Rape Becomes An Issue

NOT in our wildest dreams did we ever envisage that rape would have become such a critical issue in St Lucia, as it is at this time. It appears that every month, there is at least one dastardly incident of rape in our country. Most times, it is accompanied by brutal violence and on occasions, even death.

It is as though there is some disease stalking our country, transforming men and boys into animals out to satisfy their lust for sex at any cost, without regard who their intended victims might be. The real irony though is that, as a country, there has been no response to this series of attacks on our women and girls. Some weeks ago, the police promised us that measures would be in place to thwart these attacks. Now, after the latest incident a week ago, the response is the same.

Let us, however, be fair to the police. There is no way they can be present every time a rape is committed. And how does one fight rape, anyway? But it is a strange phenomenon that we have here at this time where even journalists and media people have to be careful what they say about rape for fear of being threatened with lawsuits by people claiming to have been fingered as culprits. How, we ask, can any serious discussion about rape take place, or the issue brought into its proper perspective if there are restrictions on thought and opinion on the matter, especially after no less a person than the Prime Minister has spoken of “serial rapists” in our midst?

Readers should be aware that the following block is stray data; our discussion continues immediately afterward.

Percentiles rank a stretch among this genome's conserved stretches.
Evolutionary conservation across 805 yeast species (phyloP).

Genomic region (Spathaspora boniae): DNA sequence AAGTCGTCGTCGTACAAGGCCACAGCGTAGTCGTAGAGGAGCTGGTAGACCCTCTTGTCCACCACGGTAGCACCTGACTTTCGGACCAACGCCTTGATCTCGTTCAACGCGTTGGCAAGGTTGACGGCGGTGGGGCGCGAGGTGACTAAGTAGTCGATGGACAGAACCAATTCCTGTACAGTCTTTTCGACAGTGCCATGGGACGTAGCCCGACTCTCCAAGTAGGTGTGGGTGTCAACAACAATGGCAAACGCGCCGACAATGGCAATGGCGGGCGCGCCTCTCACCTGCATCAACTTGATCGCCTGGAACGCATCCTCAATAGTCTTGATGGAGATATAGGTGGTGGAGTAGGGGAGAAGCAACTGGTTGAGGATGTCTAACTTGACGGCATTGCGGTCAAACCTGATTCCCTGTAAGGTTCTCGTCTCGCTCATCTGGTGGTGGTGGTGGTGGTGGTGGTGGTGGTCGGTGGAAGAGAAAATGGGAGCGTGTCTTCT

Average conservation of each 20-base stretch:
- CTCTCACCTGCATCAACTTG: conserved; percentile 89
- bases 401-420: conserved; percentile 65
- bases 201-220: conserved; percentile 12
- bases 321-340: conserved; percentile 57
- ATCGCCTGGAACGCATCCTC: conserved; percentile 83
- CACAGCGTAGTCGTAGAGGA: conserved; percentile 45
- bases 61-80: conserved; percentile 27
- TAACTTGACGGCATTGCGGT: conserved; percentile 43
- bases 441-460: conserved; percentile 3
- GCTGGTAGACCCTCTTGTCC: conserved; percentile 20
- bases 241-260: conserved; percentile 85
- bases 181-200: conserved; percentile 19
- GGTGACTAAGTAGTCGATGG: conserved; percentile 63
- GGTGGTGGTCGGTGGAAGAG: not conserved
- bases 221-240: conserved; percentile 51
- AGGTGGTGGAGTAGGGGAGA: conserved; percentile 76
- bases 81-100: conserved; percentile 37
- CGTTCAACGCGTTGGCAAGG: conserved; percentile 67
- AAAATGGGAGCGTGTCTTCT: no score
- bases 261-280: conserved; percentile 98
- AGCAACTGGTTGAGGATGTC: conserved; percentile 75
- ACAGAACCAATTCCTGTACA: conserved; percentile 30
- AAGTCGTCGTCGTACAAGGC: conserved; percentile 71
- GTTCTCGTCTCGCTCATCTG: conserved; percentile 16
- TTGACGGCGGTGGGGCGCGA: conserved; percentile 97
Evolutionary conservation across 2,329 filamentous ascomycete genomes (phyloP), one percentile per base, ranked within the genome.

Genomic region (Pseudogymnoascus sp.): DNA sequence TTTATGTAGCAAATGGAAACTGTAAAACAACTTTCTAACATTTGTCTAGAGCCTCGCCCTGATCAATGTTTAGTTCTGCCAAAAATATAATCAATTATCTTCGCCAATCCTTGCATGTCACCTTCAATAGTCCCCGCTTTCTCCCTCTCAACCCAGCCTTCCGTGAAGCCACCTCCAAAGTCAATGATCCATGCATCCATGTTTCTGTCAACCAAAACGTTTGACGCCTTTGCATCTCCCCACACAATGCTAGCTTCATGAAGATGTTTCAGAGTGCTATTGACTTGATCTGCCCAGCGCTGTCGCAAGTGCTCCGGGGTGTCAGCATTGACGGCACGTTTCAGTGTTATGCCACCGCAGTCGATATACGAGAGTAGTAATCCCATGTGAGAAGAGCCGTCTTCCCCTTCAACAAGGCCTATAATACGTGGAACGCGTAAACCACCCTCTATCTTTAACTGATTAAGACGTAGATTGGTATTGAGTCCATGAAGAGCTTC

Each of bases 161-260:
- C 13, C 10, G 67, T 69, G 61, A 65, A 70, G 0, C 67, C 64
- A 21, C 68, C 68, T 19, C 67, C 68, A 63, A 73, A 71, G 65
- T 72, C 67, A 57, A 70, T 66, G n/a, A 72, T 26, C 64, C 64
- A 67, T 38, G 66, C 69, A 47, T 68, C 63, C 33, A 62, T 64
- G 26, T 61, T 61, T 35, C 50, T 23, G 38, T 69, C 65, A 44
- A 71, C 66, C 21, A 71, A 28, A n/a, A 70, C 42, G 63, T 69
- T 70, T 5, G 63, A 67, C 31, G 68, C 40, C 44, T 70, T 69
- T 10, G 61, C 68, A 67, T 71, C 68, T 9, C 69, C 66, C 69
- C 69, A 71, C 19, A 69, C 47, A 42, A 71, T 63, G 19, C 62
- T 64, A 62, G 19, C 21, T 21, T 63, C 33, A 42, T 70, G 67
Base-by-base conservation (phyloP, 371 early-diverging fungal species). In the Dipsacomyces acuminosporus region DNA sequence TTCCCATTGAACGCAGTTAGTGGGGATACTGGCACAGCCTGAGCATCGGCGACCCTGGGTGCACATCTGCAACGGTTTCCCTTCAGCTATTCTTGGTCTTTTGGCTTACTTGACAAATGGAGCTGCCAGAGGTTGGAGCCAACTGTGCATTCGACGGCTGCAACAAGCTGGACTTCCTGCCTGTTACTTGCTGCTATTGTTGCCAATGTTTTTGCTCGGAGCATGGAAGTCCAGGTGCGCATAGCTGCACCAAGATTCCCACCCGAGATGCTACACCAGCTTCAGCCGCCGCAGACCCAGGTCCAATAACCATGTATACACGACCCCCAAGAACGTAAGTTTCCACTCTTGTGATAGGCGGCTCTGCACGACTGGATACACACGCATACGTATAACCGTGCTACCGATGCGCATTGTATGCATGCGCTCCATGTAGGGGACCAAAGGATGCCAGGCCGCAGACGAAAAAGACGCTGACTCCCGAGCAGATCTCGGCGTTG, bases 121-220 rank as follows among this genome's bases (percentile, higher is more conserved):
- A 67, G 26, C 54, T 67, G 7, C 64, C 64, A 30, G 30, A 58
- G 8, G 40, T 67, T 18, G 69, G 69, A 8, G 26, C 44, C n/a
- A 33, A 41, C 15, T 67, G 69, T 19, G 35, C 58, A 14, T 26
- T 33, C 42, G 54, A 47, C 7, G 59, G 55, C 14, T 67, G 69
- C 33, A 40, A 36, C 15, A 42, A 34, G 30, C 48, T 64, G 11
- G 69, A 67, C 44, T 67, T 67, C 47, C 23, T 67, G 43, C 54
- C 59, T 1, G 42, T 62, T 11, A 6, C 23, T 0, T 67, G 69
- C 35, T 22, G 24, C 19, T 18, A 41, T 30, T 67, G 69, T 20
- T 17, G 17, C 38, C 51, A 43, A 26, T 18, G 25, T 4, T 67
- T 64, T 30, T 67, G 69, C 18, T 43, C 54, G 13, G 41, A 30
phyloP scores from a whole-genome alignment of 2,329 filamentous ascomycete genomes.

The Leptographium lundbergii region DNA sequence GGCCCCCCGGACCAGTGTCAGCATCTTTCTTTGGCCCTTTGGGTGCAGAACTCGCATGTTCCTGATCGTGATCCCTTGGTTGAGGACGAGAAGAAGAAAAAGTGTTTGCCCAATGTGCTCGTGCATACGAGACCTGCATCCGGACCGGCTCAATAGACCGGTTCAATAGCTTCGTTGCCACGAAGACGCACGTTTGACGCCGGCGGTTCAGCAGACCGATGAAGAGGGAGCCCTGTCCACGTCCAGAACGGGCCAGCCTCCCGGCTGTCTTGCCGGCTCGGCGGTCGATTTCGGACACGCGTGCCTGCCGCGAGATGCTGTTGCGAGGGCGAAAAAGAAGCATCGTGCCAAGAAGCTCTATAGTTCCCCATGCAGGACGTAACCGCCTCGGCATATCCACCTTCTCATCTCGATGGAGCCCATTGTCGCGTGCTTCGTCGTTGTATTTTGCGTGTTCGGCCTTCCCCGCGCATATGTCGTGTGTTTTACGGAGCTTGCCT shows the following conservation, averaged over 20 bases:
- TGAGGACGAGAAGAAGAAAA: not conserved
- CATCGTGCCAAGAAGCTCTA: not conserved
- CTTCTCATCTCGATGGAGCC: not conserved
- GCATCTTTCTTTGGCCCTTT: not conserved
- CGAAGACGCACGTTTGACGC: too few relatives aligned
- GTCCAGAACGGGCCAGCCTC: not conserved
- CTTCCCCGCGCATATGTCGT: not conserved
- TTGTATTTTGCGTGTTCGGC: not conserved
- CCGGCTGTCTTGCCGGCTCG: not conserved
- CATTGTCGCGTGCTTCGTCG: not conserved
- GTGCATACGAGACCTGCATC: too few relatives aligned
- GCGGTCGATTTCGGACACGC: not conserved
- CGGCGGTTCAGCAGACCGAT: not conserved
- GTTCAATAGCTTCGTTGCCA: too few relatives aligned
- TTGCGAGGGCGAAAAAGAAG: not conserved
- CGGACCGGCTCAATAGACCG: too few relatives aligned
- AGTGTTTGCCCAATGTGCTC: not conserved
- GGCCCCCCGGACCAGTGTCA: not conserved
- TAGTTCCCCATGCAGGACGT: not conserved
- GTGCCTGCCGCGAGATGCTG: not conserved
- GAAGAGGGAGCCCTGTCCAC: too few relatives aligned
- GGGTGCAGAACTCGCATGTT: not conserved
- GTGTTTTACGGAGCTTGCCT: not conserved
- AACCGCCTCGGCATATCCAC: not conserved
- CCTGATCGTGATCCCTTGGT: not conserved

Could this be the reason why the Minister of National Security whose portfolio includes crime, cannot up to now, make a strong statement on what has been going on in the country, even to give our women some comfort?

We see a statement attributed to the Minister in response to the alleged rape of two teenage girls on Derek Walcott Square two Fridays ago, and we can only describe it as pathetic for its lack of substance and any suggestion of official concern. Frankly, we are amazed that this Minister continues to hold this important position even after the failures and disappointments that attend his performance.

One expected outright condemnation by the government following the Derek Walcott Square incident, but this has not happened. The government needs to demonstrate in no uncertain terms, its abhorrence of the continued violation of our women and do so in the strongest possible terms.

There is the another dimension as well and that is the decadence that pervades St Lucia, producing these very disturbing incidents of sex crimes. St Lucia is clearly on a path of moral corruption that is bound to continue to shock us all unless it is arrested. Teenagers in a public place at night, for whatever reason, when they ought to have been in their homes with parents and family, is just another example of youth delinquency that is rampant in our country. It is time that we begin to address this matter at the school level by the enforcement of regulations to curb the unbridled freedom that children now enjoy to be anywhere, anytime. Side by side with this, we have to find a way to make parents and guardians responsible for children in their care

The total picture is much bigger, though, and scarier as well. The fact that a serious crime can be committed in the heart of our capital, undisturbed by any arm of the law, tells us quite simply that our capital is unsafe and unprotected, and criminals and evil doers have free rein.

The personal security and safety of our people, especially our women, is clearly under threat. There is a sickness running through our country that desperately needs to be treated.

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